On that trip, we ate at what I can only describe as a Pennsylvania Dutch diner.  I cannot remember the name, but there was a windmill on the roof.  I had the chicken, corn and noodle soup and it was delicious and memorable, considering I'm still thinking of it 10 years later.  I adapted this recipe from one in Cook's Country magazine.  It was spot on, and so quick and easy to throw together, only 30 minutes total.  Most definitely in the rotation now.

Pennsylvania Dutch Chicken Corn and Noodle Soup

1 bag frozen corn, thawed
8 cups chicken broth
1 tablespoon butter
1 onion, chopped
1 celery rib, sliced thin
salt and pepper to taste
2 boneless, skinless chicken breasts, cut into 1/2 inch pieces
3 cups egg noodles

Combine corn and 2 cups broth in blender and puree.  Melt butter in a Dutch oven over medium high heat and cook onion and celery until softened.  Add remaining broth, then puree, remaining corn, chicken, seasonings and egg noodles.  Simmer for 10-15 minutes.  Serves 6.

Friday, August 27, 2010

Tipsy Vanilla (Home-made Pure Madagascar Bourbon Vanilla Extract)

This is what it looks like one week after starting

2 weeks and 6 mos, respectively. The 6 mos. aged one has split beans. 

My mother always made her own pure vanilla extract.  That's all we ever used, and we did a lot of baking.  It smells heavenly and tastes better than anything we could buy.  I wish this was smell-a-vision, so you could smell it and that's all it would take.  Everyone knows that imitation vanilla flavoring is crap and you shouldn't use it.  A good pure vanilla extract is best for baking, but it is expensive.  At my grocery store, a 4 ounce bottle costs $7.99, and it contains water and sugar and coloring to darken it.   You can make 16 ounces (1 pint) of this for $10. It's much less expensive and get this, IT TASTES BETTER!  You need to find some good quality Madagascar Bourbon vanilla beans for this, stale old cheap ones won't work.  It needs 3 months to "steep" but if you start some now, you'll have it in time for your holiday baking or for giving as gifts.  Find a pretty bottle, add a bow and your foodie friends will flip!  Vanilla martini anyone?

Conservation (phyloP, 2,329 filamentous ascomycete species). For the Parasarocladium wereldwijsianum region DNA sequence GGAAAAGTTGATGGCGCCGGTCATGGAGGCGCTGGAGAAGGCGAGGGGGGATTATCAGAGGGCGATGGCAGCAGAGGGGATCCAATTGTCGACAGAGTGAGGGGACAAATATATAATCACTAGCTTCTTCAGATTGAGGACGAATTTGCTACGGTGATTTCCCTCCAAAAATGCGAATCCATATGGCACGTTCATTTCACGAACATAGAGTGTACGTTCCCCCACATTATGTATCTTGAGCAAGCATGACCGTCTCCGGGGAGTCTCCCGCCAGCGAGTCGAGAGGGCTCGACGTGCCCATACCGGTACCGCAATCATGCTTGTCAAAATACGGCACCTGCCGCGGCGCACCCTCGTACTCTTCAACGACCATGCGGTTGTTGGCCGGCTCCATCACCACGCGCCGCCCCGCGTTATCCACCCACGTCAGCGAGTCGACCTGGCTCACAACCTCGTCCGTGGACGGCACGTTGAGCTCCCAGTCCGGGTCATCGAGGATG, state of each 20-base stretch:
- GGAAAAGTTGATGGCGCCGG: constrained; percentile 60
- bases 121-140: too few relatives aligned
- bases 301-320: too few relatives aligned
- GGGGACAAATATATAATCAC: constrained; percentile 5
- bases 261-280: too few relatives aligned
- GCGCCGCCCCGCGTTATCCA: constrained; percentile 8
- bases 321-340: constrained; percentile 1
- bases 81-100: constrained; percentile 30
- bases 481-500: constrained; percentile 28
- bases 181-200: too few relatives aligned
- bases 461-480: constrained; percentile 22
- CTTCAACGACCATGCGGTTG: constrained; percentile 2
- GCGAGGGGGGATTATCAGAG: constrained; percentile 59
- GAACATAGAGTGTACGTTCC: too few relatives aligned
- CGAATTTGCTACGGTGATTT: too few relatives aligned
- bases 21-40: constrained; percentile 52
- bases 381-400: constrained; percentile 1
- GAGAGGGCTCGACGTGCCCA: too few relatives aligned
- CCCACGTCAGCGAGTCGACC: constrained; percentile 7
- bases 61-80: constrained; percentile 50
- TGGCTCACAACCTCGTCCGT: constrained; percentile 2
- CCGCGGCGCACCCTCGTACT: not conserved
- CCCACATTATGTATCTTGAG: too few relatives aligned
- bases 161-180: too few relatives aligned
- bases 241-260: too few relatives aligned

Tipsy Vanilla 

1 pint PLAIN vodka 
2 Madagascar Bourbon vanilla beans (you need good quality beans for this, it makes all the difference in the world)

Place vanilla beans into pint of vodka.  Don't use the fancy stuff in your freezer.  Just plain old vodka will do.  Replace cap, and let sit for 3 months.  You can split the beans if you prefer to release the tiny vanilla bean seeds, but they will still work if you leave them in tact.  It doesn't go bad, the flavor only intensifies with age.

Chocolate Almond Biscotti

Today was supposed to be lemon mousse day.  Lemon mousse to kiss the Summer goodbye.  It actually came out great.  It was so tart and luscious and it lasted four days in the fridge, giving us a long, lingering goodbye.  I really wanted to share the recipe with you, but the photo was crap, and by the time I realized it, we had already busted into the mousse and ruined the moment.  Oh well, so here we are.  Around here we've had a couple of blustery days that have turned my mind to Fall, and all things warm, cozy and comforting, like a mug of coffee that actually steams again, that you want to hold just to warm your fingers up.

In the morning, I love sweet things with coffee and this biscotti hits that spot.  The one I keep a good bar of 85% cacao chocolate in the drawer for, when I need a fix.  It is dark and rich, with a note of mocha, and studded with chocolate chips and almonds.  Dunked in coffee, it just makes you pause and think "mmmmmmm."

Chocolate Almond Biscotti

    2 1/2 cups flour
   ¾  cups cocoa powder
   ¼ teaspoon salt
   ½ teaspoon espresso powder
   1 tablespoon baking powder
   1/2 cup butter
   1 cup sugar
   3 eggs, plus 1 beaten yolk for brushing the top
   1 teaspoon pure vanilla extract
   1/2 teaspoon almond extract 
   1 cup slivered almonds plus ¼ cup for sprinkling on top
   1 cup semi-sweet chocolate chips

Preheat oven to 400 degrees. Cream sugar and butter. Beat in the eggs, vanilla and almond extracts.  In a medium bowl, stir together the dry ingredients, then add to the wet ingredients and beat well.  Stir in the chocolate chips and almonds.  On a cookie sheet (I use parchment paper, but it is optional), shape the dough into a long loaf (wet your hands a little, so they don't stick) and brush with the beaten egg yolk.  Sprinkle with slivered almonds.